Optometry & Vision Science:
Changes in Ricco’s Area with Background Luminance in the S-Cone Pathway
Redmond, Tony*; Zlatkova, Margarita B.†; Vassilev, Angel‡; Garway-Heath, David F.§; Anderson, Roger S.*
Vision Science Research Group, School of Biomedical Sciences, University of Ulster, Coleraine, Northern Ireland, United Kingdom (TR, MBZ, RSA); National Institute for Health Research (NIHR) Biomedical Research Centre at Moorfields Eye Hospital NHS Foundation Trust and UCL Institute of Ophthalmology, London, United Kingdom (TR, DFG-H, RSA); and Institute of Neurobiology, Bulgarian Academy of Sciences, Sofia, Bulgaria (AV).
Tony Redmond School of Optometry and Vision Sciences Cardiff University Maindy Rd Cardiff, CF24 4LU United Kingdom e-mail: RedmondT1@cardiff.ac.uk
Purpose: The area of complete spatial summation (Ricco’s area) for achromatic stimuli has previously been shown to decrease with increased background luminance. A popular hypothesis is that such a phenomenon reflects increased center-surround antagonism within the receptive field of the retinal ganglion cell. We wished to investigate if similar changes in Ricco’s area occur with blue background luminance for the S-cone pathway, guided by the knowledge that the retinal ganglion cells with S-cone input do not display S-cone–mediated center-surround antagonism (S+/S-).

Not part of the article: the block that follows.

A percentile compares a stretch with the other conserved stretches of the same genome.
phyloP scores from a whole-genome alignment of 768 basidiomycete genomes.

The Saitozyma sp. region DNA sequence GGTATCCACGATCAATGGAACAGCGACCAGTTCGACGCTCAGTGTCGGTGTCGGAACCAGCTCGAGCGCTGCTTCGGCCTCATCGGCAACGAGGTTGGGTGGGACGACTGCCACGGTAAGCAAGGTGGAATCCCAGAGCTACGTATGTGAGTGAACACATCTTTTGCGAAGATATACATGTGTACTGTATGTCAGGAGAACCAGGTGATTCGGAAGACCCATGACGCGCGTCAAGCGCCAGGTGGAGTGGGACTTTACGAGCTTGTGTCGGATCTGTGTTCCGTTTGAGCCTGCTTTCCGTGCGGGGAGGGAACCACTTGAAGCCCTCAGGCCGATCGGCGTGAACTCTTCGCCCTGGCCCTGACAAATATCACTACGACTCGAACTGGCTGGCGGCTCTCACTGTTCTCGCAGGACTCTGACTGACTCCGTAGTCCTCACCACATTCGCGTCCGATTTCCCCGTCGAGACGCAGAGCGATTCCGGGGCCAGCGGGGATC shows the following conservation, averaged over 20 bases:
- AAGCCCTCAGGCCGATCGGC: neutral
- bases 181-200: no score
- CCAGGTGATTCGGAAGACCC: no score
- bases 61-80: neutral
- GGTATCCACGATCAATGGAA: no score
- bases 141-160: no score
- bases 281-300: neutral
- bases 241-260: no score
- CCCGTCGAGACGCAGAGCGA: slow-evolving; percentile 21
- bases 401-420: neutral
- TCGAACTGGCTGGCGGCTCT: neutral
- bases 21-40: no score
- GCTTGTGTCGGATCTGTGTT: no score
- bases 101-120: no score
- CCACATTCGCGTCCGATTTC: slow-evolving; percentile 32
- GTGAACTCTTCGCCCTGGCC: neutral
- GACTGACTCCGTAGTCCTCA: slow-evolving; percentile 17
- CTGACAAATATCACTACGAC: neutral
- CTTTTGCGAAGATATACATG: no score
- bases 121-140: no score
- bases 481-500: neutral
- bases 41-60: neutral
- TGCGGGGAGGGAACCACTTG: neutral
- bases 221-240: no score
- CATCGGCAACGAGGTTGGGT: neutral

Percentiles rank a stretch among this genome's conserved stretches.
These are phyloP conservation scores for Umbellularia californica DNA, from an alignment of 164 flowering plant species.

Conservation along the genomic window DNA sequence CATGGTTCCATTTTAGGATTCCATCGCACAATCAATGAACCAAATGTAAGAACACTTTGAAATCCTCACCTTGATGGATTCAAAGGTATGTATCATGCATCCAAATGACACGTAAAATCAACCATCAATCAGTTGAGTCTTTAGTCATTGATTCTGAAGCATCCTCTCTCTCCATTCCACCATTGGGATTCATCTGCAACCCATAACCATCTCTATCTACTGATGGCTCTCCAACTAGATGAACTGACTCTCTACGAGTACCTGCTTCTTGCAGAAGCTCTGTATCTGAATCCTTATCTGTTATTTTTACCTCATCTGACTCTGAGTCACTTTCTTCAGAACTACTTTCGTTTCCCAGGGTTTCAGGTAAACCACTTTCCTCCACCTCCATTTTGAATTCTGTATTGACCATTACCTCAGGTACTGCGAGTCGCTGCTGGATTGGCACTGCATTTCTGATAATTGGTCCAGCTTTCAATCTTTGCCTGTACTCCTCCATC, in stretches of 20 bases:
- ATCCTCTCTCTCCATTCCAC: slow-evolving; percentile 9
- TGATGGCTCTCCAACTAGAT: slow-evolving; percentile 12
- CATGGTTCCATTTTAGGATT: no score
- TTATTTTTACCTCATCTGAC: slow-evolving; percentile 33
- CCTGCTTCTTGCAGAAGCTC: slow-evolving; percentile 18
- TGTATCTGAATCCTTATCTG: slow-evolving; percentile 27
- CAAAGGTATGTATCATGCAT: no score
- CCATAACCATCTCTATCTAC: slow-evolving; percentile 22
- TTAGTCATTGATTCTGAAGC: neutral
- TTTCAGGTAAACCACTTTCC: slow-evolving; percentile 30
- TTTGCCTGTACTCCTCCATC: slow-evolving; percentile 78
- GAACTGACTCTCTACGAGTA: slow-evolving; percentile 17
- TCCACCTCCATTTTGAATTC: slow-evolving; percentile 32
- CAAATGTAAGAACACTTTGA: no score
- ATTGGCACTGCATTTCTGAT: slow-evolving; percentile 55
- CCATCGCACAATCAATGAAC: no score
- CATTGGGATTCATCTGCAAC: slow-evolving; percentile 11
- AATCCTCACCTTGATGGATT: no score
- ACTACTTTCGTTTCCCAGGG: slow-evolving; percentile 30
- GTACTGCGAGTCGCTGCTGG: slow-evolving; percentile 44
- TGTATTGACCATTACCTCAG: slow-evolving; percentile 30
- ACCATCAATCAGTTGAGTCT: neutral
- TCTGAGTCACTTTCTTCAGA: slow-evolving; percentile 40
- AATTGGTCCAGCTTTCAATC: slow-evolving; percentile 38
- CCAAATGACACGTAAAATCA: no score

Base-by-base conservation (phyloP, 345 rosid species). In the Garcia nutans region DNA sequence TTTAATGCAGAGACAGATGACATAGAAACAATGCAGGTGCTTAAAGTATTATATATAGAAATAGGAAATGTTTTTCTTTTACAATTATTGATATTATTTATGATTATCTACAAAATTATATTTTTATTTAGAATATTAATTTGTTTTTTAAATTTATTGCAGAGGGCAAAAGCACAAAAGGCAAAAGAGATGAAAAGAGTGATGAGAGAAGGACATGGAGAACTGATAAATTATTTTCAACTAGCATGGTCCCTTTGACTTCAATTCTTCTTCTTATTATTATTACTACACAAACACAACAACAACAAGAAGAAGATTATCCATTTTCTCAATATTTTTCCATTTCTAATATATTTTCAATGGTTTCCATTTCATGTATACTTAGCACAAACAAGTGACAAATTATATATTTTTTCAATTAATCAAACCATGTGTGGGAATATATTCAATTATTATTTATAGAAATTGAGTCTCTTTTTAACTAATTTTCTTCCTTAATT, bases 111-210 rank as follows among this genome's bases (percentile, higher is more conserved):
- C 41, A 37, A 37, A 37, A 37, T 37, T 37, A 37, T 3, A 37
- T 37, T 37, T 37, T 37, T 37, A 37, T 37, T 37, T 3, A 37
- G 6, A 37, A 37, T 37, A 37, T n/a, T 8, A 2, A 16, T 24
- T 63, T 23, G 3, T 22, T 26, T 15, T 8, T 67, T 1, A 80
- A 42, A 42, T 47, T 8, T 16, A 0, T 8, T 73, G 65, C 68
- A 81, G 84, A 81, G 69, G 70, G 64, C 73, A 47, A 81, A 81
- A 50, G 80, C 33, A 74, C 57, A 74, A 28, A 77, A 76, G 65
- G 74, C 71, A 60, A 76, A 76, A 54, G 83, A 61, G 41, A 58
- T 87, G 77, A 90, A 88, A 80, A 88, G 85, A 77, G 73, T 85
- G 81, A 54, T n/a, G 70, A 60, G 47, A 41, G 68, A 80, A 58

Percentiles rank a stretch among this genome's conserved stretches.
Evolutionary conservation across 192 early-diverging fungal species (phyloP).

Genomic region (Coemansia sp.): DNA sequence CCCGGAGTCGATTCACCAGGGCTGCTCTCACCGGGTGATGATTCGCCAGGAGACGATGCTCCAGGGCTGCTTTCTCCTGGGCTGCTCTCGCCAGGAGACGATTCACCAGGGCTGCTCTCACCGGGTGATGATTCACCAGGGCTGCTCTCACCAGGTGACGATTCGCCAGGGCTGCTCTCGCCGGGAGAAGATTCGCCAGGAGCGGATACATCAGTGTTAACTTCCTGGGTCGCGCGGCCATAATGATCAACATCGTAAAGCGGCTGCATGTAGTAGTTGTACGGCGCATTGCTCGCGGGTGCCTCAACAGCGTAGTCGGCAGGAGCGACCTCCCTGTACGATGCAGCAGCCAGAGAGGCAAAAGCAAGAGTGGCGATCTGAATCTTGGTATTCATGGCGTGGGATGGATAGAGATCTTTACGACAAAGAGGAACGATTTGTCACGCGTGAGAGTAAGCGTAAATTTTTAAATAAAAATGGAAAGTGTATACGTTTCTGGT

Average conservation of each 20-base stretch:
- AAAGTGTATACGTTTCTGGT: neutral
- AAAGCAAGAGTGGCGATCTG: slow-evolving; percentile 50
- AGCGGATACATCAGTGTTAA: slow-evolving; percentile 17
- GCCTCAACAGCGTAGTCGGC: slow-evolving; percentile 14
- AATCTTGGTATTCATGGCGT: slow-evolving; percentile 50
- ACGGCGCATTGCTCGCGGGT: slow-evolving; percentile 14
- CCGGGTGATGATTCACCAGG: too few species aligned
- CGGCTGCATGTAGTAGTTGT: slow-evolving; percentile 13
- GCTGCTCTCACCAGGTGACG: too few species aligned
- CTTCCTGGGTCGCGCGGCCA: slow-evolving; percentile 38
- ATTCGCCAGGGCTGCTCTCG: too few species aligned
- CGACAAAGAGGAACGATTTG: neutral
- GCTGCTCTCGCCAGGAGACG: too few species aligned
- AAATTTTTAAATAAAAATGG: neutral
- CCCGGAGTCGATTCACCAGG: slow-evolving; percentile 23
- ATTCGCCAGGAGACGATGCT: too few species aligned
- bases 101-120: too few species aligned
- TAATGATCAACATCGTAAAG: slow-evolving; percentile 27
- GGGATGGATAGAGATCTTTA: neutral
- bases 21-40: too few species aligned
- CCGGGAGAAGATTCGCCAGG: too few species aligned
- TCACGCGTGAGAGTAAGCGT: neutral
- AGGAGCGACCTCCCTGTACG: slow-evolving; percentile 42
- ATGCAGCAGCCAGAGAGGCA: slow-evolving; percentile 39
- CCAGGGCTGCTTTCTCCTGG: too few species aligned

Methods: Spatial summation functions were measured for four young healthy observers under S-cone pathway isolation by presenting blue test stimuli on a background consisting of intense fixed yellow (600 cd/m2) component in combination with a variable blue component (background range, 1.78 to 2.82 log S-Td). Ricco’s area was estimated by two-phase regression analysis.
Results: All subjects demonstrated a notable decrease in Ricco’s area with increasing blue background luminance. On average, Ricco’s area decreased in size by 0.39 log units per log unit increase in blue background luminance.
Conclusions: The change in Ricco’s area with the blue background component is not what one would initially expect given the known organization of S-cone–driven cells at the retinal level. Spatial reorganization by the suppressive surround of the receptive fields at a cortical level and a reduction in the contribution from S-cones with the lowest weights in the retinal receptive field periphery are among the possible mechanisms of the summation changes observed. These findings have implications for the design of clinical tests of the S-cone pathway.